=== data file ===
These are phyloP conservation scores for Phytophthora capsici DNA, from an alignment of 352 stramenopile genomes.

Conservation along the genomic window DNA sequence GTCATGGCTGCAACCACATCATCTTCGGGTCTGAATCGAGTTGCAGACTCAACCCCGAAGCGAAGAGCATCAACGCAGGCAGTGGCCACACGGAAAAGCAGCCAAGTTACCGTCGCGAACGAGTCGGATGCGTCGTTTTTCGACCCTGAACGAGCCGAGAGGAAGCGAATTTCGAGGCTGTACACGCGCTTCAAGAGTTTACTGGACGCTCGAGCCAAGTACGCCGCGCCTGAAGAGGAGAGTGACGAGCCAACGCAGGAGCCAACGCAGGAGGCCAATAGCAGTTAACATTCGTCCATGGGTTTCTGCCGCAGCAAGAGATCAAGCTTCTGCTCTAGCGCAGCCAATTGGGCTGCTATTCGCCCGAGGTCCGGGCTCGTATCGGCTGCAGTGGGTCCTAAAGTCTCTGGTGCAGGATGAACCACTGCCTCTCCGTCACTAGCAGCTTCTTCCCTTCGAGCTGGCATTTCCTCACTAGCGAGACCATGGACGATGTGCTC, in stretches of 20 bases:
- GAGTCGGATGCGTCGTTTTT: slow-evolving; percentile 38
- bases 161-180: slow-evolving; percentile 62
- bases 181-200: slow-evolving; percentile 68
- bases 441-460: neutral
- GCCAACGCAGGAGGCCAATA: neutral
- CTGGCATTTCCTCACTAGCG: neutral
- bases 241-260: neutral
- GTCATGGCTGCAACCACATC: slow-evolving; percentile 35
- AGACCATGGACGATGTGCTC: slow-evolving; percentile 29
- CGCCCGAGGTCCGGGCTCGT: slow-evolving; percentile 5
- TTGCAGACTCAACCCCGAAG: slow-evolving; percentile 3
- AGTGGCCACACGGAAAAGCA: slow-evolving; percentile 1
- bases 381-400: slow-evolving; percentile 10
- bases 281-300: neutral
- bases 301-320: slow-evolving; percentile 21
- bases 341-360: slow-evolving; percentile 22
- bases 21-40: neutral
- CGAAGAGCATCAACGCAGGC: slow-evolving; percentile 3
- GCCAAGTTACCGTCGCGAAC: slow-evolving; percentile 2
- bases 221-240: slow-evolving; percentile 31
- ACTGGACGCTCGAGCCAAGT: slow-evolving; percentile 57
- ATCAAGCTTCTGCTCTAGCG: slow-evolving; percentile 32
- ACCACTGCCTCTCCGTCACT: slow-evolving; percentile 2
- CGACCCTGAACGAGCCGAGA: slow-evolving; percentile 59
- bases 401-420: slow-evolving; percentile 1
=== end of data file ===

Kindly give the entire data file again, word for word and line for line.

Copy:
These are phyloP conservation scores for Phytophthora capsici DNA, from an alignment of 352 stramenopile genomes.

Conservation along the genomic window DNA sequence GTCATGGCTGCAACCACATCATCTTCGGGTCTGAATCGAGTTGCAGACTCAACCCCGAAGCGAAGAGCATCAACGCAGGCAGTGGCCACACGGAAAAGCAGCCAAGTTACCGTCGCGAACGAGTCGGATGCGTCGTTTTTCGACCCTGAACGAGCCGAGAGGAAGCGAATTTCGAGGCTGTACACGCGCTTCAAGAGTTTACTGGACGCTCGAGCCAAGTACGCCGCGCCTGAAGAGGAGAGTGACGAGCCAACGCAGGAGCCAACGCAGGAGGCCAATAGCAGTTAACATTCGTCCATGGGTTTCTGCCGCAGCAAGAGATCAAGCTTCTGCTCTAGCGCAGCCAATTGGGCTGCTATTCGCCCGAGGTCCGGGCTCGTATCGGCTGCAGTGGGTCCTAAAGTCTCTGGTGCAGGATGAACCACTGCCTCTCCGTCACTAGCAGCTTCTTCCCTTCGAGCTGGCATTTCCTCACTAGCGAGACCATGGACGATGTGCTC, in stretches of 20 bases:
- GAGTCGGATGCGTCGTTTTT: slow-evolving; percentile 38
- bases 161-180: slow-evolving; percentile 62
- bases 181-200: slow-evolving; percentile 68
- bases 441-460: neutral
- GCCAACGCAGGAGGCCAATA: neutral
- CTGGCATTTCCTCACTAGCG: neutral
- bases 241-260: neutral
- GTCATGGCTGCAACCACATC: slow-evolving; percentile 35
- AGACCATGGACGATGTGCTC: slow-evolving; percentile 29
- CGCCCGAGGTCCGGGCTCGT: slow-evolving; percentile 5
- TTGCAGACTCAACCCCGAAG: slow-evolving; percentile 3
- AGTGGCCACACGGAAAAGCA: slow-evolving; percentile 1
- bases 381-400: slow-evolving; percentile 10
- bases 281-300: neutral
- bases 301-320: slow-evolving; percentile 21
- bases 341-360: slow-evolving; percentile 22
- bases 21-40: neutral
- CGAAGAGCATCAACGCAGGC: slow-evolving; percentile 3
- GCCAAGTTACCGTCGCGAAC: slow-evolving; percentile 2
- bases 221-240: slow-evolving; percentile 31
- ACTGGACGCTCGAGCCAAGT: slow-evolving; percentile 57
- ATCAAGCTTCTGCTCTAGCG: slow-evolving; percentile 32
- ACCACTGCCTCTCCGTCACT: slow-evolving; percentile 2
- CGACCCTGAACGAGCCGAGA: slow-evolving; percentile 59
- bases 401-420: slow-evolving; percentile 1